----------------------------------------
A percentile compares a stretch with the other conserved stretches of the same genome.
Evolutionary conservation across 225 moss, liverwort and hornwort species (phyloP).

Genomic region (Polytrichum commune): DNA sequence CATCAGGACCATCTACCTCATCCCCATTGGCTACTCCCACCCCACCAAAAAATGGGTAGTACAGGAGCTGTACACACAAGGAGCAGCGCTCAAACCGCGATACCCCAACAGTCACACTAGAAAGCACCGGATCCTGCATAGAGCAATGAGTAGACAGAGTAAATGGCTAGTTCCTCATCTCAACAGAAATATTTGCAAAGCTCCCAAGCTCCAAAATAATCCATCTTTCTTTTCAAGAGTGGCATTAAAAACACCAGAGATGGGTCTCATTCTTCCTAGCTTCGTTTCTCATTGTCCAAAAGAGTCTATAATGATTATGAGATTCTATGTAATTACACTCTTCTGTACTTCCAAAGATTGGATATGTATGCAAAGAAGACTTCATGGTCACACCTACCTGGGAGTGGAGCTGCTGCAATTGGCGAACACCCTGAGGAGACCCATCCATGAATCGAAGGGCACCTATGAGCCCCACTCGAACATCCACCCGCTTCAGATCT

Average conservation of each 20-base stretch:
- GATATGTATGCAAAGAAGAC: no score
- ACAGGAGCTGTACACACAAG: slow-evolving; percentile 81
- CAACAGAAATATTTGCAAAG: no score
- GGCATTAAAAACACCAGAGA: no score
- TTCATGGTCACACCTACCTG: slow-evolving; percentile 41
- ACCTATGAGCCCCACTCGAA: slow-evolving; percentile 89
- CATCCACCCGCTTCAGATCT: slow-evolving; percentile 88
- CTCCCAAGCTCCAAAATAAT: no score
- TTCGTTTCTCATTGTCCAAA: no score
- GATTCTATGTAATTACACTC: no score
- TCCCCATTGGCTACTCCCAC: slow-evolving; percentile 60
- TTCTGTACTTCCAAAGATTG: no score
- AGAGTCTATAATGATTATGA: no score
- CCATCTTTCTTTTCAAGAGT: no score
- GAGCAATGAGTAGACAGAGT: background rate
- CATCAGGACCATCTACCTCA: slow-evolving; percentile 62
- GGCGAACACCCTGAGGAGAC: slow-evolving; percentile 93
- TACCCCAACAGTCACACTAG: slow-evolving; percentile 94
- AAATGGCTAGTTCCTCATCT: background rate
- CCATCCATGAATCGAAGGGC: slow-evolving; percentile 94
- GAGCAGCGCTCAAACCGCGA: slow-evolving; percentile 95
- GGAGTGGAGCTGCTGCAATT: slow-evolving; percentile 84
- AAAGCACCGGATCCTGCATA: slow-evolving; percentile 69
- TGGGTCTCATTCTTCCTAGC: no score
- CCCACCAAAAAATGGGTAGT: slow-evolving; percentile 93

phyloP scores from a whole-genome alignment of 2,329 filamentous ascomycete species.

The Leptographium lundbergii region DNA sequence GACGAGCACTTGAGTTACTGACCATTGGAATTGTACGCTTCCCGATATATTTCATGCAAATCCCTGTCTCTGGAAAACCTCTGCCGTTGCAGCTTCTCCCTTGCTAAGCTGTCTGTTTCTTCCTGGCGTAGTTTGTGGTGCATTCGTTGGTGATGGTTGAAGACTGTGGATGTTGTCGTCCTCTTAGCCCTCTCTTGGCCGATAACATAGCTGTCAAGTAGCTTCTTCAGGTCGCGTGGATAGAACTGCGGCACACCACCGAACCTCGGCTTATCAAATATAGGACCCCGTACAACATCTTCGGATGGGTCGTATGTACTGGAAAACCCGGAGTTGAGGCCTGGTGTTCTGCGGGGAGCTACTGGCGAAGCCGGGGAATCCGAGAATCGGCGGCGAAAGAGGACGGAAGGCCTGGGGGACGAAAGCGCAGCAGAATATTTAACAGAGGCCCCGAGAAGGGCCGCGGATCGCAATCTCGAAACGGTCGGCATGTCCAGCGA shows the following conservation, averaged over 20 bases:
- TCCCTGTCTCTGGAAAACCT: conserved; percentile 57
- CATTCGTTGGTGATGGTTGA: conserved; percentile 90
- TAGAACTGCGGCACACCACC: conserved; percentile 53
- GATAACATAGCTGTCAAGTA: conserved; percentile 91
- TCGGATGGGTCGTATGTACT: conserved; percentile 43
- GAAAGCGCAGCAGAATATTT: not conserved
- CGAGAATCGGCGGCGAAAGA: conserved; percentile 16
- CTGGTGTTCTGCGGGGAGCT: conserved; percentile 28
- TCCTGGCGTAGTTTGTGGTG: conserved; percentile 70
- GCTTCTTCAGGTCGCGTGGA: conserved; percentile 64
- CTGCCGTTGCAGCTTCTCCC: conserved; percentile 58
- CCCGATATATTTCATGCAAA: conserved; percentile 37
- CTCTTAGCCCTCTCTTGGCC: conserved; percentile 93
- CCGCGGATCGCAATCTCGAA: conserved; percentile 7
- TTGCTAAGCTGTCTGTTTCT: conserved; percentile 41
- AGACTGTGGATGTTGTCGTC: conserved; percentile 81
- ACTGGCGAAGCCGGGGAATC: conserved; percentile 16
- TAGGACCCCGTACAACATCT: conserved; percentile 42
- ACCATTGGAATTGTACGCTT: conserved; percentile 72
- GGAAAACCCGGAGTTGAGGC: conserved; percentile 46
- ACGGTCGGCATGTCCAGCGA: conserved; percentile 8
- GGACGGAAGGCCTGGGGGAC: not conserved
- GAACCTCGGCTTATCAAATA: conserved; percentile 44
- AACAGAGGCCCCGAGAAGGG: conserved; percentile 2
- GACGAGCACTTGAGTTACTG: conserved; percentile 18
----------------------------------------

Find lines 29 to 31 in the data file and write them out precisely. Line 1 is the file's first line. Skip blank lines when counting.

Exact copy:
- CCCACCAAAAAATGGGTAGT: slow-evolving; percentile 93

phyloP scores from a whole-genome alignment of 2,329 filamentous ascomycete species.

The Leptographium lundbergii region DNA sequence GACGAGCACTTGAGTTACTGACCATTGGAATTGTACGCTTCCCGATATATTTCATGCAAATCCCTGTCTCTGGAAAACCTCTGCCGTTGCAGCTTCTCCCTTGCTAAGCTGTCTGTTTCTTCCTGGCGTAGTTTGTGGTGCATTCGTTGGTGATGGTTGAAGACTGTGGATGTTGTCGTCCTCTTAGCCCTCTCTTGGCCGATAACATAGCTGTCAAGTAGCTTCTTCAGGTCGCGTGGATAGAACTGCGGCACACCACCGAACCTCGGCTTATCAAATATAGGACCCCGTACAACATCTTCGGATGGGTCGTATGTACTGGAAAACCCGGAGTTGAGGCCTGGTGTTCTGCGGGGAGCTACTGGCGAAGCCGGGGAATCCGAGAATCGGCGGCGAAAGAGGACGGAAGGCCTGGGGGACGAAAGCGCAGCAGAATATTTAACAGAGGCCCCGAGAAGGGCCGCGGATCGCAATCTCGAAACGGTCGGCATGTCCAGCGA shows the following conservation, averaged over 20 bases: